How to stop coming over the top
No matter if you’re hitting an iron or a driver, coming over the top with your swing can spell disaster. It’s often the cause of a slice but can also lead to big pulls depending on how you release the club.
The margin for error is so small if you want to hit it straight, and even when you do manage to sync everything up, this less powerful motion is going to cost you precious yards.
So, if you want to get more enjoyment out the game and shoot better scores, it’s important you set about fixing this flaw.
Sadly, there are no magic cures in golf, but the following drills will definitely help if you apply yourself and commit some time to them.
How to stop coming over the top: Weight transfer
One of the most common causes of the over-the-top move is when golfers fail to transfer their weight properly. This can lead to what’s known as a reverse pivot where the weight stays on the left leg throughout the backswing and then shifts onto the right side coming down into impact.
The consequences of this action are particularly disastrous with the driver in hand.
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A simple drill to help encourage a better move is to set up without a club and place your hands across your shoulders. From there, turn back and feel your left shoulder moving across to your right knee, and then your right shoulder to your left knee as you swing through.
Do this a few times and then try to recreate the feeling with a club in your hands. It’s not going to instantly fix the path of your swing, but over time, it should allow you to deliver club to ball on the right line more regularly.
How to stop coming over the top: Left hip bump
Swinging over the top isn’t only for those with a poor backswing. There are many golfers who shift their weight nicely and get the club into a good position only to pull their left hip back violently, which throws the club outside.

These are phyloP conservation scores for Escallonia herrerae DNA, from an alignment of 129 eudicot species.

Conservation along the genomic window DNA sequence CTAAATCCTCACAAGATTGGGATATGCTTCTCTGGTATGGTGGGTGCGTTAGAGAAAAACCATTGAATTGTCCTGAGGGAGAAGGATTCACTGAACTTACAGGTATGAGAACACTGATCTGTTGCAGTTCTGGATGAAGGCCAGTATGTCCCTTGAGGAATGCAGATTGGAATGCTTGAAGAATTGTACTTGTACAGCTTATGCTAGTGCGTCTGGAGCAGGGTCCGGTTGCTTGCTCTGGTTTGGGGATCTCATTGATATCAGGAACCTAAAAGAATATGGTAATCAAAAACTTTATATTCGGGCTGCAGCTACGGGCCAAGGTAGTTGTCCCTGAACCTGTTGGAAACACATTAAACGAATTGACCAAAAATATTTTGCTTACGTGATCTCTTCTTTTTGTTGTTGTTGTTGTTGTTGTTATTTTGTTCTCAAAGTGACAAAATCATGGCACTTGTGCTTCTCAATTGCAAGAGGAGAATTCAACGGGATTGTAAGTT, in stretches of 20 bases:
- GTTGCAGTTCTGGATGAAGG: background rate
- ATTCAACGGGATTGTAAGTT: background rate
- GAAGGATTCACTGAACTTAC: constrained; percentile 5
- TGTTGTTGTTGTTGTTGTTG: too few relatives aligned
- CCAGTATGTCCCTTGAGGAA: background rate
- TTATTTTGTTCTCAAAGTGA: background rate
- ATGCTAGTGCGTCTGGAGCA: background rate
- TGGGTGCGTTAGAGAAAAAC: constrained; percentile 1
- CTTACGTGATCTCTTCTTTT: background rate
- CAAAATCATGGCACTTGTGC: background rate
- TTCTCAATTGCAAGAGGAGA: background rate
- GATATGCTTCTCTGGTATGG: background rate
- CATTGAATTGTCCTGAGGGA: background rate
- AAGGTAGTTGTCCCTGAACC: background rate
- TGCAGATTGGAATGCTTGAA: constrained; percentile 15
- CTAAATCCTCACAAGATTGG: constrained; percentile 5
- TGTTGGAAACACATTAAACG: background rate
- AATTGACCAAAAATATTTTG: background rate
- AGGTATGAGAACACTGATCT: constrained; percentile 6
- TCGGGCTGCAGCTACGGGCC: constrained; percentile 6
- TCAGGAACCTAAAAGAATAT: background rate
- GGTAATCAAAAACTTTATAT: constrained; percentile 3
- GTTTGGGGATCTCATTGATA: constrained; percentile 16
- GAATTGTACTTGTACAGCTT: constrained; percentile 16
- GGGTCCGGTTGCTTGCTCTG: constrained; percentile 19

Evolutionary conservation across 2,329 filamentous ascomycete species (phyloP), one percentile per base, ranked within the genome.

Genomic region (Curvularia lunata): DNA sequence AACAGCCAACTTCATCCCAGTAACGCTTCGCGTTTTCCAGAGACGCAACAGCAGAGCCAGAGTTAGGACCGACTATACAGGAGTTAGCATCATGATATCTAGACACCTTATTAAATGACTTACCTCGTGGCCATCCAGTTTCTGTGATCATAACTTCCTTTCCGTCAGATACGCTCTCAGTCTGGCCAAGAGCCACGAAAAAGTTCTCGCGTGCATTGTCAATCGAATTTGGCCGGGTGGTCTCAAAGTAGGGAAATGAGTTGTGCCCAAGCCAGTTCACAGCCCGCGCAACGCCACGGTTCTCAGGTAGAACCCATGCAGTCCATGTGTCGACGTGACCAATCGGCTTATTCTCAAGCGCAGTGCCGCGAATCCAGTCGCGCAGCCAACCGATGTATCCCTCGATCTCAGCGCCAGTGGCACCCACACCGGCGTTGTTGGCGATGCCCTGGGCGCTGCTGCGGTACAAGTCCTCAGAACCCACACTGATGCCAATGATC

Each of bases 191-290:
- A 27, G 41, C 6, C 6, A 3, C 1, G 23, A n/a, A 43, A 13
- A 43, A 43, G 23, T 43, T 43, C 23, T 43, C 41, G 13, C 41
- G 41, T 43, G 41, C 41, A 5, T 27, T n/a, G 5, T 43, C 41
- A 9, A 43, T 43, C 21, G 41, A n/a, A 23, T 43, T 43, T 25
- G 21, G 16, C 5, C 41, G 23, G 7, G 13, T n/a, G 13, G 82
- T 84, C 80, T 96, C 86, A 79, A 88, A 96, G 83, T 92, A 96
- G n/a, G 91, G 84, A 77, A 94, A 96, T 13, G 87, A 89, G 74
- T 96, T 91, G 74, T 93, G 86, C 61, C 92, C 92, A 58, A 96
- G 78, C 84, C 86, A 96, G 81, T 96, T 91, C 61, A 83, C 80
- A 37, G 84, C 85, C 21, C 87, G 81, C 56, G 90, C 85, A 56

Related: Best Drivers 2021
So another thing that will help is to feel a slight lateral movement with the left hip to begin the downswing. As demonstrated, putting an alignment stick in the ground can work as a good feedback tool.
What this will do is enable the hands and arms to shallow out and create a more neutral and powerful swing plane.
How to stop coming over the top: Seve’s solution
Finally, one of the simple drills Seve used to rely on when he felt he was struggling with this kind of problem – albeit to a lesser extent – was to take his address position and then lift the club up to the point where it was hovering at the same height as his knees.
From there, he would swing around his body on that plane to encourage the feeling of attacking the ball from the inside and releasing the hands better. It’s something we’ve also seen Miguel Jimenez do for many years when he is practising.
The great thing about these drills is that they aren’t overly technical. They promote feels in order to help you gradually find better positions throughout the swing, rather than forcing the issue unnaturally.
Fixing a swing flaw is a marathon, not a sprint. It can take some of the best players in the world years to fully ingrain something they’re working on, so try these drills at the range and start your journey to better golf.
Related: 4 Tips To Stop Slicing The Driver